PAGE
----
THP Entry: A Theatrical Lighting Controller Powered By A Calculator


Theatrical lighting usually runs with the help of DMX, a protocol that’s basically MIDI for lights; small, lightweight, ancient, and able to run on the lowest spec computers imaginable. For his Hackaday Prize entry, [Alex] figured a regular ‘ol graphing calculator was sufficient to run a complete DMX controller, and with the help of an Arduino, figured out a way to do it.

The hardware for the system consists of a TI-84 graphing calculator, a few bits and bobs in the way of components, and an Arduino Pro Mini powered from the USB port on the calculator. The Arduino handles the transmitting of DMX packets at 250 kbaud using the DMXSimple library over a 5-pin XLR jack.

The software running on the calculator is where the novel part of the project begins. The software is designed to be extremely lightweight, sending packets to the Arduino using the 2-wire link cable. DMX Commands are wrapped up and transferred using the TI-83/84 link protocol, decoded on the Arduino, and sent out to the lighting rig.

While this probably won’t replace the multi-thousand dollar lighting consoles found in theatres, it’s still a very handy and portable tool for debugging lights. It’s also [Alex]’s My First Electronics Project™, and a pretty good one at that.

SpaceWrencherThe project featured in this post is an entry in The Hackaday Prize. Build something awesome and win a trip to space or hundreds of other prizes.

5 thoughts on “THP Entry: A Theatrical Lighting Controller Powered By A Calculator

  1. >a regular ‘ol graphing calculator was sufficient to run a complete DMX controller

    why didn’t he build it, then?
    AFAIK a “complete controller” means it doesn’t need another microcontroller.

    1. Technically speaking, the calculator could handle it alone. The very first code I wrote for the project was a DMX driver in Z80 assembly. The issue was twofold: first, that it used nearly 50% of the processing power just transmitting DMX, even at a reduced frame rate and number of channels; second, the calculators have such variable processor speeds that the careful timing required would be wrong on many calculators.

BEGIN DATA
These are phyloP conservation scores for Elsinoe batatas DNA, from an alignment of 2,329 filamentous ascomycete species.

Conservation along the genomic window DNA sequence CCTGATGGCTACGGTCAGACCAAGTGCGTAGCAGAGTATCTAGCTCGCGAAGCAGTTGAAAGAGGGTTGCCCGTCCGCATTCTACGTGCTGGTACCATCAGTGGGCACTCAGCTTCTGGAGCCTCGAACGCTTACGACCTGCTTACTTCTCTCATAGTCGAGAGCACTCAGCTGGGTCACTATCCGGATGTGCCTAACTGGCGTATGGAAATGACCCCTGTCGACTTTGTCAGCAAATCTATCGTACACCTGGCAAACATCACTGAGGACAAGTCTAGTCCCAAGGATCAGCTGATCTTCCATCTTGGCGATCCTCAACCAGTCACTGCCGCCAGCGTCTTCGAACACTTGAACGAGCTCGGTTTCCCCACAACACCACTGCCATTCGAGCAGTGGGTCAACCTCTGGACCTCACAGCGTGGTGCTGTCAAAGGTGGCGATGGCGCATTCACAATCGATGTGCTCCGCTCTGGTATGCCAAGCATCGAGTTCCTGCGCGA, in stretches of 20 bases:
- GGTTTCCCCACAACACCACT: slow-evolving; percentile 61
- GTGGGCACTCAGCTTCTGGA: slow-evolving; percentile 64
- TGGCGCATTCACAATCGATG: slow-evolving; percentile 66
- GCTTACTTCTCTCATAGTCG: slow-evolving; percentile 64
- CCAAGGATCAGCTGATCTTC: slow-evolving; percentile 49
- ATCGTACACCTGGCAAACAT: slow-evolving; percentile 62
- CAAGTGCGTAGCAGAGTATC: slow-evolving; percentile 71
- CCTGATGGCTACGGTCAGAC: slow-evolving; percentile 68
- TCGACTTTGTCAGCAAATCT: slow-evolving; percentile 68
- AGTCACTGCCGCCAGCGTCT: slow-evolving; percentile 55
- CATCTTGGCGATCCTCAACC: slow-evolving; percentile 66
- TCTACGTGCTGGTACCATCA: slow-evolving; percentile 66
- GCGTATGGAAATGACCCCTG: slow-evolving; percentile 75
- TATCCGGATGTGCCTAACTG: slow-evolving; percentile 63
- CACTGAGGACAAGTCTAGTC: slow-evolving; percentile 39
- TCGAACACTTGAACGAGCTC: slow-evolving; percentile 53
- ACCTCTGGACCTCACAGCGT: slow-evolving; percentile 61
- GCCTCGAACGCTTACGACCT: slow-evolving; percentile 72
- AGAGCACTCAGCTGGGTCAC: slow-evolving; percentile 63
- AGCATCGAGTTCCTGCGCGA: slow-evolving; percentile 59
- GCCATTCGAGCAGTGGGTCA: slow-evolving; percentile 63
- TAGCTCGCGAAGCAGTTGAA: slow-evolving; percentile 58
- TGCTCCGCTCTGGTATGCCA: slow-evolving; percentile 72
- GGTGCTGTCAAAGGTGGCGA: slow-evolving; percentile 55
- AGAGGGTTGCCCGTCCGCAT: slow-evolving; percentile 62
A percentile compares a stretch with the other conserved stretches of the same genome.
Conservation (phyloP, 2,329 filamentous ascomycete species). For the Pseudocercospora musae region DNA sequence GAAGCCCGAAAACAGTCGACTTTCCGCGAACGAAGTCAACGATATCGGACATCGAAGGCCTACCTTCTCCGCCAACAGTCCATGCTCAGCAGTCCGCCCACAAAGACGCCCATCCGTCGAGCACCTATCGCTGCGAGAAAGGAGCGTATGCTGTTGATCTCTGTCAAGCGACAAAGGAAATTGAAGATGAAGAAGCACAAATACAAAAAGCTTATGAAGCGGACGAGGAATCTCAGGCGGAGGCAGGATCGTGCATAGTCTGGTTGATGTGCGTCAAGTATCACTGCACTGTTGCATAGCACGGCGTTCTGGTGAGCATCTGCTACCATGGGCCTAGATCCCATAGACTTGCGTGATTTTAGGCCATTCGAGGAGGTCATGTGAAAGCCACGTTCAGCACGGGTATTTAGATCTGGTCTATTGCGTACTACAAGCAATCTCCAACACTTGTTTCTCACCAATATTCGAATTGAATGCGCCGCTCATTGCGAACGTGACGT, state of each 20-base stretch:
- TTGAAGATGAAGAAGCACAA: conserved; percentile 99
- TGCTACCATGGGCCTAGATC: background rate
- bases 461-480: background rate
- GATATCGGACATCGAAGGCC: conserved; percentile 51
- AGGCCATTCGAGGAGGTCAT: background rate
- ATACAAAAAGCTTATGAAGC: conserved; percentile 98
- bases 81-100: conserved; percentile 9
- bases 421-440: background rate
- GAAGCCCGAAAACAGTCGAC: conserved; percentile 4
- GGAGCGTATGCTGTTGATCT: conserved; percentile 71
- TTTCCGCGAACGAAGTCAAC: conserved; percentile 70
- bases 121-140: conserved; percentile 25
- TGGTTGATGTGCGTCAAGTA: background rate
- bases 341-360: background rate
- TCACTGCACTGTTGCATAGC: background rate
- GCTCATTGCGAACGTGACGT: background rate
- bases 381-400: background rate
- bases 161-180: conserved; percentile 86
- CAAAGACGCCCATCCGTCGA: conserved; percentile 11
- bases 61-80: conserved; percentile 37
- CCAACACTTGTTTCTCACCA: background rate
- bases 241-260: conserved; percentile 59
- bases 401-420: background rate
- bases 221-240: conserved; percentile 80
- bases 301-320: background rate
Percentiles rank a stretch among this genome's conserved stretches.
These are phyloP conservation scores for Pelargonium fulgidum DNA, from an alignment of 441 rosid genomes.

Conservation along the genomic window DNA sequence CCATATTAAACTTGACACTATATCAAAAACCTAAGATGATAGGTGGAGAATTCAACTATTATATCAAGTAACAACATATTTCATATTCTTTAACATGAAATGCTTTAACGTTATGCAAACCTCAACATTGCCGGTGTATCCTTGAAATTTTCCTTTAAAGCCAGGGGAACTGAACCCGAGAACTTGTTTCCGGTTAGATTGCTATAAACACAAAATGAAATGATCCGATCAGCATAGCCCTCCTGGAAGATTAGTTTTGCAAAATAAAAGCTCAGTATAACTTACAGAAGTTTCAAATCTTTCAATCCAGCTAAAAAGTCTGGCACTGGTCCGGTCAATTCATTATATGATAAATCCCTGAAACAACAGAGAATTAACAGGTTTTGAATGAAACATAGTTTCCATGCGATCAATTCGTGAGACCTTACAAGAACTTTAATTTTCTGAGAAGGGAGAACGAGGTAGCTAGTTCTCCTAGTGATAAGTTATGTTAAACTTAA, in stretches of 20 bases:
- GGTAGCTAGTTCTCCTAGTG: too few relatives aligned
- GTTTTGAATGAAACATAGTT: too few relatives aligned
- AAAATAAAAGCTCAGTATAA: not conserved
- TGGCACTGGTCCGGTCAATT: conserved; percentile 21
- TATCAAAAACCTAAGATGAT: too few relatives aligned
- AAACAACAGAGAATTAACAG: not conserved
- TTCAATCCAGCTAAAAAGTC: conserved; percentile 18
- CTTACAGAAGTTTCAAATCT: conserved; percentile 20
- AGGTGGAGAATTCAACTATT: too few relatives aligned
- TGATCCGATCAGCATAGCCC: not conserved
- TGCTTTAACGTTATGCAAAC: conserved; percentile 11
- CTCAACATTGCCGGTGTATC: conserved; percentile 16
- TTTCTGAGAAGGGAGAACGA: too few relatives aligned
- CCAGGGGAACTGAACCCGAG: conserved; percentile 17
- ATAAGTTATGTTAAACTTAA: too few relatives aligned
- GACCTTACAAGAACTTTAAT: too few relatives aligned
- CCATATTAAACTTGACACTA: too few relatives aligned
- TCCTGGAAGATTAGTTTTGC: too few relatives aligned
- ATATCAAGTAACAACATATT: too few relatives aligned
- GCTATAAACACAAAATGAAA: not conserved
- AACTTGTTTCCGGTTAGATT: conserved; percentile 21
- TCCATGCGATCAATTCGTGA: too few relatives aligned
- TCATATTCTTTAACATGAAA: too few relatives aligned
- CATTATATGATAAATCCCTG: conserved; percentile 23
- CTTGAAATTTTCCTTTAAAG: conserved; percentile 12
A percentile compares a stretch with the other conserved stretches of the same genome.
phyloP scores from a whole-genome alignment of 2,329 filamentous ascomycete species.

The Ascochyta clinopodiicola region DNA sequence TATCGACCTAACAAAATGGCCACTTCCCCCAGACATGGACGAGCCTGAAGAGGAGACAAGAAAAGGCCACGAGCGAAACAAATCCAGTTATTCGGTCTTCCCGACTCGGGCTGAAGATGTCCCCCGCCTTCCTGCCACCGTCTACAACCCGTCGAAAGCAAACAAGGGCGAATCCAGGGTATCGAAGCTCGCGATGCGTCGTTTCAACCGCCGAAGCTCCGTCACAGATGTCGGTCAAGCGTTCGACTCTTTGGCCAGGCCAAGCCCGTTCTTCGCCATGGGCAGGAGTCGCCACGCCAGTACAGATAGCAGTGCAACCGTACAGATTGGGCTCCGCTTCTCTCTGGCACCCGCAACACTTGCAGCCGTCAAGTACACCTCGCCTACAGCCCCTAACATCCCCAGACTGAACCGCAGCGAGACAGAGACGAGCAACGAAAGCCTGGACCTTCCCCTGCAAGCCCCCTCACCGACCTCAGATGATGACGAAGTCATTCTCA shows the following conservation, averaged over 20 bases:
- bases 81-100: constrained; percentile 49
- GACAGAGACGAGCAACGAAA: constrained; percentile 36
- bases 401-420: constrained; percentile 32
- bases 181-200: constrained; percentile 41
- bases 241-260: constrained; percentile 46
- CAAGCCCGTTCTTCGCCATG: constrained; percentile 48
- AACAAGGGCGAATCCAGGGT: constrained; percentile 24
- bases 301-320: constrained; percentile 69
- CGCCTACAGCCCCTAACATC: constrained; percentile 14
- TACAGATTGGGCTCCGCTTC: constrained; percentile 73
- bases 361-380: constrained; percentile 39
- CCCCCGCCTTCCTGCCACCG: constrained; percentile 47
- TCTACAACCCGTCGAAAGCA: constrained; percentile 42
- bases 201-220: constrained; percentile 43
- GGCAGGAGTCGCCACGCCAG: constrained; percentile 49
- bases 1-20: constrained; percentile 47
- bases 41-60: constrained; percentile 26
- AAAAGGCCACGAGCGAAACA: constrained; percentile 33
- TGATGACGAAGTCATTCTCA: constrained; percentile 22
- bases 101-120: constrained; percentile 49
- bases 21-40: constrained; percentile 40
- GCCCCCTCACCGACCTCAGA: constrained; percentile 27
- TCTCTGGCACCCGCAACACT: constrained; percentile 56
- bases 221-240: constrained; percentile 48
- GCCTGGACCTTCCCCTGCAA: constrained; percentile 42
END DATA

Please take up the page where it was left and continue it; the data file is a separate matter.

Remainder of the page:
That’s why I offloaded it to an Arduino.

  2. This is a polished build and I appreciate the reuse of the calculator (which has no purpose after high school). I am sure he put a lot of thought into this project. In this case the person is more inspiring than the project.

    I nor any other reasonable person would not purchase a $100 graphing calculator to have a mediocre front end to DMX.

  3. Since I have seen this system first hand at the University of Illinois Engineering Open House, I can say that it is a viable method of controlling a DMX theater light system. According to the developer, he was inspired to design and build it while still in high school. He did all the theater light programming in the evenings and disliked being tied to the control booth to do it. A graphing calculator was the one tool that he had with him during class time and teachers were none the wiser to what he was programming. They can’t take your calculator away from you in school but they can restrict access to everything else. After figuring out how to write the code for his calculator all he needed was to design and build the arduino interface. He had a complete theater quality lightshow going for the open house and had one of the few individual projects displayed. A very nice job for a 17 or 18 year old using what he had available to make his life easier.

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